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M. Ichikawa, Y. Okada, H. Hara, K. Ishii, M. Araie; Effects of Bunazosin Hydrochloride, an 1-adrenoceptor Antagonist, on the Retinal Artery Diameter in Rabbits . Invest. Ophthalmol. Vis. Sci. 2003;44(13):134.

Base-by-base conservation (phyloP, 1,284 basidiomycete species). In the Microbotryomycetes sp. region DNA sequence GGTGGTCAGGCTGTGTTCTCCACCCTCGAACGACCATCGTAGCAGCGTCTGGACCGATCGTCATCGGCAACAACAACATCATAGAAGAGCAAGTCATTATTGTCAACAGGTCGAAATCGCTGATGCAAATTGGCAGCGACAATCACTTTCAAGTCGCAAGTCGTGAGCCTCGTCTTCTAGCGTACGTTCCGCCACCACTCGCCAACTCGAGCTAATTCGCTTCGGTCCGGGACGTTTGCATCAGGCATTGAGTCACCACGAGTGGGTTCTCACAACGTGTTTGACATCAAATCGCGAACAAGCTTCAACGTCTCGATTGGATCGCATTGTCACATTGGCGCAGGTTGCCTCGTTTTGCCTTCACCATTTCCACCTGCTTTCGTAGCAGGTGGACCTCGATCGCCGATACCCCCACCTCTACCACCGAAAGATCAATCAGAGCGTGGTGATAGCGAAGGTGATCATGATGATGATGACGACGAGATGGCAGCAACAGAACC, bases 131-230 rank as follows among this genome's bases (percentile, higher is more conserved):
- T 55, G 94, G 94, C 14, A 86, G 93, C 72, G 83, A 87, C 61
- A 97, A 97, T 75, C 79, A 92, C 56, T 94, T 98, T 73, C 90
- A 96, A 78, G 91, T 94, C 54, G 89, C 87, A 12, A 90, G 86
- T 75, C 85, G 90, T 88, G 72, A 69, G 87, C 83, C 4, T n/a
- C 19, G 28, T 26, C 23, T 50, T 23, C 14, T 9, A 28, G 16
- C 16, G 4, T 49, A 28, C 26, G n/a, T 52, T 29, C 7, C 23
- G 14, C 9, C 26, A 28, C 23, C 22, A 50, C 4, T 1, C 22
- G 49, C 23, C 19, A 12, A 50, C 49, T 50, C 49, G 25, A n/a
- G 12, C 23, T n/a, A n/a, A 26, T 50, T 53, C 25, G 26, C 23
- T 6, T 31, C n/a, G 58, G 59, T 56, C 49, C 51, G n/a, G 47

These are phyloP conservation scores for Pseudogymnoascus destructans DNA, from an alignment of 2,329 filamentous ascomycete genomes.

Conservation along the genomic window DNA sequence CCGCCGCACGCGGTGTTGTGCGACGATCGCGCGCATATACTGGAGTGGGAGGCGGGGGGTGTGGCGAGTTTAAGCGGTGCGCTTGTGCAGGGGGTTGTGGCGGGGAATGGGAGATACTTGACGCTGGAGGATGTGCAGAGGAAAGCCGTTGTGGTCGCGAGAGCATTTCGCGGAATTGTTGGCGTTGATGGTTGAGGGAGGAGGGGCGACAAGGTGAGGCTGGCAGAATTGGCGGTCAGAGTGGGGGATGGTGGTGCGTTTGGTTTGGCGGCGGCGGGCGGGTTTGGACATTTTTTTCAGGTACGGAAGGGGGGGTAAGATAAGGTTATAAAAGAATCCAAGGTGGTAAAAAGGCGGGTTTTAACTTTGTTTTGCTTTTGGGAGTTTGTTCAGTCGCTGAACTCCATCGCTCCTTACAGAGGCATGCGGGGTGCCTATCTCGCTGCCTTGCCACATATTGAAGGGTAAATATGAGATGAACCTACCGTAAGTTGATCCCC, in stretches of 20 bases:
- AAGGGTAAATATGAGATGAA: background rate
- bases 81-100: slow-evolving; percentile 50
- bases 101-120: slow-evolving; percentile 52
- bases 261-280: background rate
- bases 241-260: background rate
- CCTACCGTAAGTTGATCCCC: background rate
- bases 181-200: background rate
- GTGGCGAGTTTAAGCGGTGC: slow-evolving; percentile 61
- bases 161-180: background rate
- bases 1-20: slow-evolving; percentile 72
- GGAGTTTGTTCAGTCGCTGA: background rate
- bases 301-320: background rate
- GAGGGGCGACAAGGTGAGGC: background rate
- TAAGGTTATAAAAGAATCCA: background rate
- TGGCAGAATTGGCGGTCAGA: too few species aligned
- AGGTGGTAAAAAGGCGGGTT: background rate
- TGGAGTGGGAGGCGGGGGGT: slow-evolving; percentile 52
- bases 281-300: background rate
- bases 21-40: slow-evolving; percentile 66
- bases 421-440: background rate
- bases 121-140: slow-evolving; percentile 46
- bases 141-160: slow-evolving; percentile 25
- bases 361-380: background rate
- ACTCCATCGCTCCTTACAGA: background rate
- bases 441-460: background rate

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Purpose: Bunazosin hydrochloride, an α1-adrenoceptor antagonist, has been launched as an ocular hypotensive drug in Japan. We examined the inhibitory effects of topically instilled bunazosin hydrochloride on the contraction of retinal arteries induced by phenylephrine or endothelin-1 (ET-1) in conscious rabbits. Methods: Phenylephrine or ET-1 was injected into the vitreous of both eyes in pigmented rabbits. A masked observer took and analyzed the photographs as follows. Color fundus photographs were taken 5 min before and 60 min after the injection. The average diameter of the major retinal arteries on the rim of the optic nerve head (ONH) was normalized with respect to ONH diameter, and each value was expressed as a percentage of that obtained 5 min before the intravitreal injection. Bunazosin hydrochloride (0.01%) was instilled into one eye 1 hr before the intravitreal injection. Results: The retinal arteries were contracted by phenylephrine in a dose-dependent manner. Topical bunazosin hydrochloride inhibited the phenylephrine-induced contraction only on the side on which it was instilled, but not on the contralateral side. ET-1 contracted retinal arteries in a dose-dependent manner, and topical bunazosin hydrochloride almost inhibited the contraction, but only on the instilled side. This inhibitory effect of bunazosin hydrochloride on ET-1-induced contraction was diminished by pre-treatment with reserpine intravitreally, which depletes norepinephrine from sympathetic nerve terminals. Furthermore, co-injection of phenylephrine and ET-1 at ineffective doses contacted retinal arteries significantly, and this was almost inhibited by topical bunazosin hydrochloride. Conclusions: This study suggests that the α1-adrenoceptor may play an important role in the regulation of retinal artery diameter in rabbits. Instilled bunazosin hydrochloride may reach the posterior region at pharmacologically active levels by local penetration. The inhibitory effect of bunazosin hydrochloride on ET-1-induced contraction may be at least partly explained by ET-1 interacting with α1 receptors.
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